In my shoes

He said gently within the circle in his compassionate therapist voice, some people in your shoes with the type of bipolar disorder you have, choose to pursue long term disability at this point. My mouth may have fallen open. In my mind I was thinking, it’s over. I’ve truly lost the battle. My functioning level is decreasing in the eyes of my treatment team. I can feel myself debating his point, but I don’t know what I’m saying. The truth of the matter is I work for about 5 months consistently and well, then for some reason bipolar flares up and I’m off anywhere from 1-3 months. This has been occurring for 32 months or so. My employer has not given me a hard time and so far I have not lost my benefits. It should be noted I have been at my place of employment for about 16 years.
Let me tell you what I have lost: my core sense of self, self esteem, cognitive skills, confidence in my work abilities, decision making, and emotional control. Some days I don’t know who I am. Some days I feel so out of control I literally try to pull my hair out. Some days I am so hyper and energized I think I’m superwoman. The next day it could be that I barely can get out of bed. I just never know.
Hallucinations have me sidelined at the moment. Well a bit debilitated actually. When I see the graphic images I can’t breathe, sometimes I try to run for a knife, sometimes I cower in fear. Always always I cry hysterically. If they happen at night my husband grabs me and holds me tight. Talks to me. Reassures me. Slowly brings me back to reality. If they happen when he is not home, I become confused, disoriented, cry hysterically and it takes me well over 20 minutes to calm myself down. Often, it involves a phone call to my husband for assistance.
There are some good days. I feel like a fool because I thought my month long episode was over and the hallucinations had passed. When bam another graphic visual would knock me to the floor. Maybe you’re thinking every few days might be an improvement, and I wish I could say yes. But, the intensity and violence of the visions have increased. My ability to cope still wavering. I feel like I am going backwards. Just over a month ago I was only on one medication. Now I’m on 3. I will be out of work about 2 months total. I’m being talked to about long term disability. It is a sad day for me.
What have I gained? An even more loving and supportive husband than I had before. When I can’t sleep because of a nightmare or experience a hallucination he just hugs me, never complains as I interrupt his slumber. In fact he reiterates how much he loves me. Somehow i am able to let him in, share my pain. He hasn’t blamed me or shamed me once. I feel so very lucky to have him. I truly don’t think I would make it through this without him. I have enormous empathy for those who walk through the doors of the program I attend. They pour their hearts out each and everyday. Many are grieving a loved one. Many face depression and anxiety on a daily basis. Some feel profound Loss and don’t know why. Some, like me, battle the roller coaster of bipolar disorder. Each of us put aside our ego and share our dark secrets with strangers.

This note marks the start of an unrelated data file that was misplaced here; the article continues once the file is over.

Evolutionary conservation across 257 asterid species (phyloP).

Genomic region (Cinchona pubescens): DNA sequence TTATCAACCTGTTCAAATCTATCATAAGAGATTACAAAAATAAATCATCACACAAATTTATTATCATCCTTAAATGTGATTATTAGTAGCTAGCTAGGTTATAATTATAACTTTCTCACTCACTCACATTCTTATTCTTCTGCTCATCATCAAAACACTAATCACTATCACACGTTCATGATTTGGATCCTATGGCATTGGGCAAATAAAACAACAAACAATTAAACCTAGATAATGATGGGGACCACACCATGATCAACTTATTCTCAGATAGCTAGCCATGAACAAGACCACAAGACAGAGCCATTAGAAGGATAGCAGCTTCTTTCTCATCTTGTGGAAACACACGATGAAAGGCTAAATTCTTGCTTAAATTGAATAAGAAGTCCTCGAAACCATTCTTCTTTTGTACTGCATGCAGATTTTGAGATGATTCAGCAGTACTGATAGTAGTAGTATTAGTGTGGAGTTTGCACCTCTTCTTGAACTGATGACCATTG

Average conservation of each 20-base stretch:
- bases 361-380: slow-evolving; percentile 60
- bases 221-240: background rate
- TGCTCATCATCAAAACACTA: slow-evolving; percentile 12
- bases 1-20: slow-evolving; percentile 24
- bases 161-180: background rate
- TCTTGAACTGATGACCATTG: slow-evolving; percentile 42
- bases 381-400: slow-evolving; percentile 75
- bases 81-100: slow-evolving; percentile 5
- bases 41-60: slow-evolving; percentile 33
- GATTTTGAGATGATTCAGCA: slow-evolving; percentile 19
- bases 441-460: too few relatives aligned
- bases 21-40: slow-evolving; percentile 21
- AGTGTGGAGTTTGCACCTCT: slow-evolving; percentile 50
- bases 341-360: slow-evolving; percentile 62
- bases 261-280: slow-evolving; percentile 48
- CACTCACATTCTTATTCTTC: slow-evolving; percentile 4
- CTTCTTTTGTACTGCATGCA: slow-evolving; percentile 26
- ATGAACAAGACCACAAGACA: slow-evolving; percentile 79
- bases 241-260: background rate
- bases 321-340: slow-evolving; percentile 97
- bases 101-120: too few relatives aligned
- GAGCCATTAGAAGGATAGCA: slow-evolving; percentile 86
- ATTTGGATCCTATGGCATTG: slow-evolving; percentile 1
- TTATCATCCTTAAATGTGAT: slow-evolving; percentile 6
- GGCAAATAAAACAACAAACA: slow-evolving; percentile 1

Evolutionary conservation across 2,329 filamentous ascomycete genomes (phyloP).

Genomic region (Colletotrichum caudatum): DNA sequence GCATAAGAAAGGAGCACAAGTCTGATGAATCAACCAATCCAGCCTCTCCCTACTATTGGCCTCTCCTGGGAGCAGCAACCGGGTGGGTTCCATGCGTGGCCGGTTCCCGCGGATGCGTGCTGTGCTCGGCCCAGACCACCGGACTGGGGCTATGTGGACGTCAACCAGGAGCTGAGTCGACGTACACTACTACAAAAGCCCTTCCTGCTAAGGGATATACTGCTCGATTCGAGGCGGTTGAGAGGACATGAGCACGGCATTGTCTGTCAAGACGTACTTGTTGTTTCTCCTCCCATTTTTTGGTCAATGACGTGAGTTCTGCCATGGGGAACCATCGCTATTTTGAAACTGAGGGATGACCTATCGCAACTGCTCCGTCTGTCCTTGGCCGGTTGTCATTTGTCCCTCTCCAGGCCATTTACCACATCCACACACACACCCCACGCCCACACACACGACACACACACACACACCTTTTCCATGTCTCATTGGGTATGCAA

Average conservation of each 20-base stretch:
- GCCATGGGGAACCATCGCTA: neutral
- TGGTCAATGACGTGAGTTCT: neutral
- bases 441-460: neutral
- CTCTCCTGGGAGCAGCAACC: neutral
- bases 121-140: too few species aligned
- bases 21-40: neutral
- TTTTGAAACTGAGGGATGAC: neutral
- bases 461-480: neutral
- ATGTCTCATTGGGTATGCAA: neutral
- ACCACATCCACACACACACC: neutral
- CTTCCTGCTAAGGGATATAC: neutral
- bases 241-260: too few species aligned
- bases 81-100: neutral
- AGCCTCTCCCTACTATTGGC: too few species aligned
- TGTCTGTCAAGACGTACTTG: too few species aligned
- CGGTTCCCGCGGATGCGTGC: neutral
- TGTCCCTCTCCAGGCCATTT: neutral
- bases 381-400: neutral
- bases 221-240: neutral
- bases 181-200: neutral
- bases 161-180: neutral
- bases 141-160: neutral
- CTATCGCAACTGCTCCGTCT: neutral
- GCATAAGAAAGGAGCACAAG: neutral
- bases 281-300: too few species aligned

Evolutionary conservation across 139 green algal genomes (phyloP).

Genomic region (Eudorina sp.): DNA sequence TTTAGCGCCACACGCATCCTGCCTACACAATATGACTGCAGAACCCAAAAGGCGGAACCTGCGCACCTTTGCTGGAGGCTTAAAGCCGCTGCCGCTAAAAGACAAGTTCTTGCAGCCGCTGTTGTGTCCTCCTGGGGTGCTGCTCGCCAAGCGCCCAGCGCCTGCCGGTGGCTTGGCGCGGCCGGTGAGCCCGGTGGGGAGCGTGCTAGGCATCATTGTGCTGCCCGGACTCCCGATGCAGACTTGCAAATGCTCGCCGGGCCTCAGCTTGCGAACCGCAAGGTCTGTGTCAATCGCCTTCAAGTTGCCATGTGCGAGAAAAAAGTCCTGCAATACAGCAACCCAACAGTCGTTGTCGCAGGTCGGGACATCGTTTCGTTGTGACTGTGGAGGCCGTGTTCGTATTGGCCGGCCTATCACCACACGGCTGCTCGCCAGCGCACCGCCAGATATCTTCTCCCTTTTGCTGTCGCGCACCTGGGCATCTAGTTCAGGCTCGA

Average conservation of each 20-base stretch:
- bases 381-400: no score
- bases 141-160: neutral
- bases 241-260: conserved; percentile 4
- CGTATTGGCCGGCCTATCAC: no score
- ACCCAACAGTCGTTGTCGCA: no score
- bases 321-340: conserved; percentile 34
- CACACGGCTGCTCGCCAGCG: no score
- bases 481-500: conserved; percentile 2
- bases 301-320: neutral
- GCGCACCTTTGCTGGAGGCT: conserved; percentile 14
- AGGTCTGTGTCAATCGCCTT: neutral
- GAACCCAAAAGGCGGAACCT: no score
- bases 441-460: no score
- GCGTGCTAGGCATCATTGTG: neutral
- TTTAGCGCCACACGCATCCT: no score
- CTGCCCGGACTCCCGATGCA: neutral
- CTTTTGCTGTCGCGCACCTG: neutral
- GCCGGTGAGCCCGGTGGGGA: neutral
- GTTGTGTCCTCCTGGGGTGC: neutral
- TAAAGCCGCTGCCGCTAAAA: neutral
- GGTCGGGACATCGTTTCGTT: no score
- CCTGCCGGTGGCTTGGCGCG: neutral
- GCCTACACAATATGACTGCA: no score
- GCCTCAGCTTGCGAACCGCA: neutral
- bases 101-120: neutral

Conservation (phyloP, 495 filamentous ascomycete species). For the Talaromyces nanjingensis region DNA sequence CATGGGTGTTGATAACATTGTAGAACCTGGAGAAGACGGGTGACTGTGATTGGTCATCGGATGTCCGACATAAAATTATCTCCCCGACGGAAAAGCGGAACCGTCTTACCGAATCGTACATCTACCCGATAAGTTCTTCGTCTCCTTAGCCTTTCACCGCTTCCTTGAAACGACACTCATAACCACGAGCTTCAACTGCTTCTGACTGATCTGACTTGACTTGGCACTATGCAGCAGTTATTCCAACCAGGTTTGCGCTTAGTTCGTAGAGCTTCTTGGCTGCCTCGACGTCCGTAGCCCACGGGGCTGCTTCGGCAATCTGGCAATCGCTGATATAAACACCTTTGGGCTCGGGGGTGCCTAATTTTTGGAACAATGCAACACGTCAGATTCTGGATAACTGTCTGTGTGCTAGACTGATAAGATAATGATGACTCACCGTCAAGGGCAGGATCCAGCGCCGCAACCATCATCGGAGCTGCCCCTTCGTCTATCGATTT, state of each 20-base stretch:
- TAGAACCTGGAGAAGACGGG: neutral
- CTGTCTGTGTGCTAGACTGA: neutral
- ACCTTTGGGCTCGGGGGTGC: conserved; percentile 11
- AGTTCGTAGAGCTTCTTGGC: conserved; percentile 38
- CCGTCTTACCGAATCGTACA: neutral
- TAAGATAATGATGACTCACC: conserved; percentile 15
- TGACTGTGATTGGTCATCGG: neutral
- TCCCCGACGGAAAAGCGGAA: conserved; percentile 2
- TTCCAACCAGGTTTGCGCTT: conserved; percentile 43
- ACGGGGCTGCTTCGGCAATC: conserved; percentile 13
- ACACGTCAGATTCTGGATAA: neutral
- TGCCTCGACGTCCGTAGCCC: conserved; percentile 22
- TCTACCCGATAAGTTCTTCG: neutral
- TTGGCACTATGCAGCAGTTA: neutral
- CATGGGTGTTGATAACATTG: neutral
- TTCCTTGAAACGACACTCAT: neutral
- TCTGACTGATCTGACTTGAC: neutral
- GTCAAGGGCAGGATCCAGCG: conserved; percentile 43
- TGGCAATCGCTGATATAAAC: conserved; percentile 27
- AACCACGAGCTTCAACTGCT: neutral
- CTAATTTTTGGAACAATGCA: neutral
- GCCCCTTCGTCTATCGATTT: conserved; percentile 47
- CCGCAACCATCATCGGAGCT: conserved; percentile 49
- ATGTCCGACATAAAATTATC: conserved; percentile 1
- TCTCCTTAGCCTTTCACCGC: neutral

I’m lucky enough to have insurance that covers group therapy on an outpatient basis. It has been so helpful and I would argue at times it has saved my life. However, when my symptoms get to this level I am afraid to share. I’m afraid to divulge the details of my hallucinations. Also at this point, as I’m on my 4th week of a 2 week program., I get resentful. I resent that I still have to go. More so, that it’s all I got.
Bipolar disorder is painful at best. Notifying my boss for the 3rd time I won’t be returning on time, and in fact for several weeks, is devastating. That’s an awful strong word. But I think I define myself by my job. It’s a busy time and I’m part of a team. Sometimes it takes a village to pull off these projects. I want to be a pillar again, or at least in the fold. I struggle with an inner sense of purpose, so going to work fills that.
I cried myself to sleep last night as quietly as I could. This is not where I want to be in life in my early 40’s. I want to give up and I want to storm whoever or whatever that gave me this fucked up disorder. That would be my brain right. MY very own brain. I just want to take it out shake it, realign it, grease it, oil it..whatever. Put it back on straight and carry on like “before.”
Acceptance. Acceptance. Acceptance. This IS where I’m at. It could be worse, could be better. But here I am right now. I need to rest and recover. Those are the priorities. So I color in the mandalas to ease anxiety. I clean and reclean the house to stay busy. I go for walks to feel the sun on my face. I workout for the endorphins. I write to release the pain I don’t share. I am scared. So very scared. What if my illness is getting worse. What if I can’t return to my job or worse, what if I do and then fall apart again. My husband is steady on his feet and can carry me when I need it. I just don’t want to need it. Will acceptance really set me free?

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